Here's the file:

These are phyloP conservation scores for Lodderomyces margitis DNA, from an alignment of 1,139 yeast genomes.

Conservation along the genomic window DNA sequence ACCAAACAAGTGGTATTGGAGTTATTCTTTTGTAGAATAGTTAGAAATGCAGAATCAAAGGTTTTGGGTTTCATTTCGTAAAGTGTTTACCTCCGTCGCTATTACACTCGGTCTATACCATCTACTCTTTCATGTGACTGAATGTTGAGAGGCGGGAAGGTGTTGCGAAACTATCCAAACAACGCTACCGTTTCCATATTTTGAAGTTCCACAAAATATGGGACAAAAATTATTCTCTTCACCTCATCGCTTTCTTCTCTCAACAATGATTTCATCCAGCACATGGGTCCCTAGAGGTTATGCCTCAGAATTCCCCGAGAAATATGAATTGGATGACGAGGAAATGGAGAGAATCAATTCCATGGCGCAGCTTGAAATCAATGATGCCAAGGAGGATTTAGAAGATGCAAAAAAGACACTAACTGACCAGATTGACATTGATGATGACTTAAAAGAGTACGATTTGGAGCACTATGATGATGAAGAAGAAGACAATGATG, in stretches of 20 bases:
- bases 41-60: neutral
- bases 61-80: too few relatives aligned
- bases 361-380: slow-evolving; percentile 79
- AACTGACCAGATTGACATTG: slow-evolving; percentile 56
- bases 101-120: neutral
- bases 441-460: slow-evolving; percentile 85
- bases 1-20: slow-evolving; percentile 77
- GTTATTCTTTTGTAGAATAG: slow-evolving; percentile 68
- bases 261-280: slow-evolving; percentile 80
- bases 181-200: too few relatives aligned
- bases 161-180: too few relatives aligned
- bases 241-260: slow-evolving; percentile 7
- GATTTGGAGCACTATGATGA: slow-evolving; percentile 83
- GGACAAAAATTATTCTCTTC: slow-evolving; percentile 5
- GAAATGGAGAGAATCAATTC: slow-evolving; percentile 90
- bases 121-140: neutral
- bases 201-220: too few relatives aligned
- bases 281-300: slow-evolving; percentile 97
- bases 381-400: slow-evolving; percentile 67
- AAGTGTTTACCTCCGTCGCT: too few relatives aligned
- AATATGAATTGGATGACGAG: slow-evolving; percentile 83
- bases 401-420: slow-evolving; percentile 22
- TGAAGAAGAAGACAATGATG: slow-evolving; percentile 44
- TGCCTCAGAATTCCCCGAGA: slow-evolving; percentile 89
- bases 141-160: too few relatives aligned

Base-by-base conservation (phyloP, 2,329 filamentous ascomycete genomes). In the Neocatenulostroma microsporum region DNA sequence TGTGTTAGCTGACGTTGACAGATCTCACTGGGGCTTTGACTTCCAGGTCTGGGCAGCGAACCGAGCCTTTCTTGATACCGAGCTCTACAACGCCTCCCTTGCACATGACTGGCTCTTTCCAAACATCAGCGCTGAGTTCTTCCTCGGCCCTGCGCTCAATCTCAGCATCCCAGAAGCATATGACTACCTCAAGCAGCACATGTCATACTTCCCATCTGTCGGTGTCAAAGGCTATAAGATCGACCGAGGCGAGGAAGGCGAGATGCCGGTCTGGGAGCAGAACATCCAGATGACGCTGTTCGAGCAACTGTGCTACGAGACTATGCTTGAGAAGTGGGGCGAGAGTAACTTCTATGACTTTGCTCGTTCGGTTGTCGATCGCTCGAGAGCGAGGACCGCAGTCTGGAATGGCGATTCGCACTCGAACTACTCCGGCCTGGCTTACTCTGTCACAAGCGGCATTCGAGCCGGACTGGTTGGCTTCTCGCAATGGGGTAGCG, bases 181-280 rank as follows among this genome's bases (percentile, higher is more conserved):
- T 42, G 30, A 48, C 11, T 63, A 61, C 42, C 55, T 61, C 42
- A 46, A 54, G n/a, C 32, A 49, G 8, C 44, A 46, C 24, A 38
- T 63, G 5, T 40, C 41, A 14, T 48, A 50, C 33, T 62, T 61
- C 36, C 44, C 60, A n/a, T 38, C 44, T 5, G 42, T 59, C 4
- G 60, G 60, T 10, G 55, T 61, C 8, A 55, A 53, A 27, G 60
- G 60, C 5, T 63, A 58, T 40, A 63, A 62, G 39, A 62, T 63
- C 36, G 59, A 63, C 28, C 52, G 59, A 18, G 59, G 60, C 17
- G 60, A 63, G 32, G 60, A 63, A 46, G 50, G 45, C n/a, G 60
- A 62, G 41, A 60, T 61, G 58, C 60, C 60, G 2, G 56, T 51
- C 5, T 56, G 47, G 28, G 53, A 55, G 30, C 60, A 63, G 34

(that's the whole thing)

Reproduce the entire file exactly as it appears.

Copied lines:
These are phyloP conservation scores for Lodderomyces margitis DNA, from an alignment of 1,139 yeast genomes.

Conservation along the genomic window DNA sequence ACCAAACAAGTGGTATTGGAGTTATTCTTTTGTAGAATAGTTAGAAATGCAGAATCAAAGGTTTTGGGTTTCATTTCGTAAAGTGTTTACCTCCGTCGCTATTACACTCGGTCTATACCATCTACTCTTTCATGTGACTGAATGTTGAGAGGCGGGAAGGTGTTGCGAAACTATCCAAACAACGCTACCGTTTCCATATTTTGAAGTTCCACAAAATATGGGACAAAAATTATTCTCTTCACCTCATCGCTTTCTTCTCTCAACAATGATTTCATCCAGCACATGGGTCCCTAGAGGTTATGCCTCAGAATTCCCCGAGAAATATGAATTGGATGACGAGGAAATGGAGAGAATCAATTCCATGGCGCAGCTTGAAATCAATGATGCCAAGGAGGATTTAGAAGATGCAAAAAAGACACTAACTGACCAGATTGACATTGATGATGACTTAAAAGAGTACGATTTGGAGCACTATGATGATGAAGAAGAAGACAATGATG, in stretches of 20 bases:
- bases 41-60: neutral
- bases 61-80: too few relatives aligned
- bases 361-380: slow-evolving; percentile 79
- AACTGACCAGATTGACATTG: slow-evolving; percentile 56
- bases 101-120: neutral
- bases 441-460: slow-evolving; percentile 85
- bases 1-20: slow-evolving; percentile 77
- GTTATTCTTTTGTAGAATAG: slow-evolving; percentile 68
- bases 261-280: slow-evolving; percentile 80
- bases 181-200: too few relatives aligned
- bases 161-180: too few relatives aligned
- bases 241-260: slow-evolving; percentile 7
- GATTTGGAGCACTATGATGA: slow-evolving; percentile 83
- GGACAAAAATTATTCTCTTC: slow-evolving; percentile 5
- GAAATGGAGAGAATCAATTC: slow-evolving; percentile 90
- bases 121-140: neutral
- bases 201-220: too few relatives aligned
- bases 281-300: slow-evolving; percentile 97
- bases 381-400: slow-evolving; percentile 67
- AAGTGTTTACCTCCGTCGCT: too few relatives aligned
- AATATGAATTGGATGACGAG: slow-evolving; percentile 83
- bases 401-420: slow-evolving; percentile 22
- TGAAGAAGAAGACAATGATG: slow-evolving; percentile 44
- TGCCTCAGAATTCCCCGAGA: slow-evolving; percentile 89
- bases 141-160: too few relatives aligned

Base-by-base conservation (phyloP, 2,329 filamentous ascomycete genomes). In the Neocatenulostroma microsporum region DNA sequence TGTGTTAGCTGACGTTGACAGATCTCACTGGGGCTTTGACTTCCAGGTCTGGGCAGCGAACCGAGCCTTTCTTGATACCGAGCTCTACAACGCCTCCCTTGCACATGACTGGCTCTTTCCAAACATCAGCGCTGAGTTCTTCCTCGGCCCTGCGCTCAATCTCAGCATCCCAGAAGCATATGACTACCTCAAGCAGCACATGTCATACTTCCCATCTGTCGGTGTCAAAGGCTATAAGATCGACCGAGGCGAGGAAGGCGAGATGCCGGTCTGGGAGCAGAACATCCAGATGACGCTGTTCGAGCAACTGTGCTACGAGACTATGCTTGAGAAGTGGGGCGAGAGTAACTTCTATGACTTTGCTCGTTCGGTTGTCGATCGCTCGAGAGCGAGGACCGCAGTCTGGAATGGCGATTCGCACTCGAACTACTCCGGCCTGGCTTACTCTGTCACAAGCGGCATTCGAGCCGGACTGGTTGGCTTCTCGCAATGGGGTAGCG, bases 181-280 rank as follows among this genome's bases (percentile, higher is more conserved):
- T 42, G 30, A 48, C 11, T 63, A 61, C 42, C 55, T 61, C 42
- A 46, A 54, G n/a, C 32, A 49, G 8, C 44, A 46, C 24, A 38
- T 63, G 5, T 40, C 41, A 14, T 48, A 50, C 33, T 62, T 61
- C 36, C 44, C 60, A n/a, T 38, C 44, T 5, G 42, T 59, C 4
- G 60, G 60, T 10, G 55, T 61, C 8, A 55, A 53, A 27, G 60
- G 60, C 5, T 63, A 58, T 40, A 63, A 62, G 39, A 62, T 63
- C 36, G 59, A 63, C 28, C 52, G 59, A 18, G 59, G 60, C 17
- G 60, A 63, G 32, G 60, A 63, A 46, G 50, G 45, C n/a, G 60
- A 62, G 41, A 60, T 61, G 58, C 60, C 60, G 2, G 56, T 51
- C 5, T 56, G 47, G 28, G 53, A 55, G 30, C 60, A 63, G 34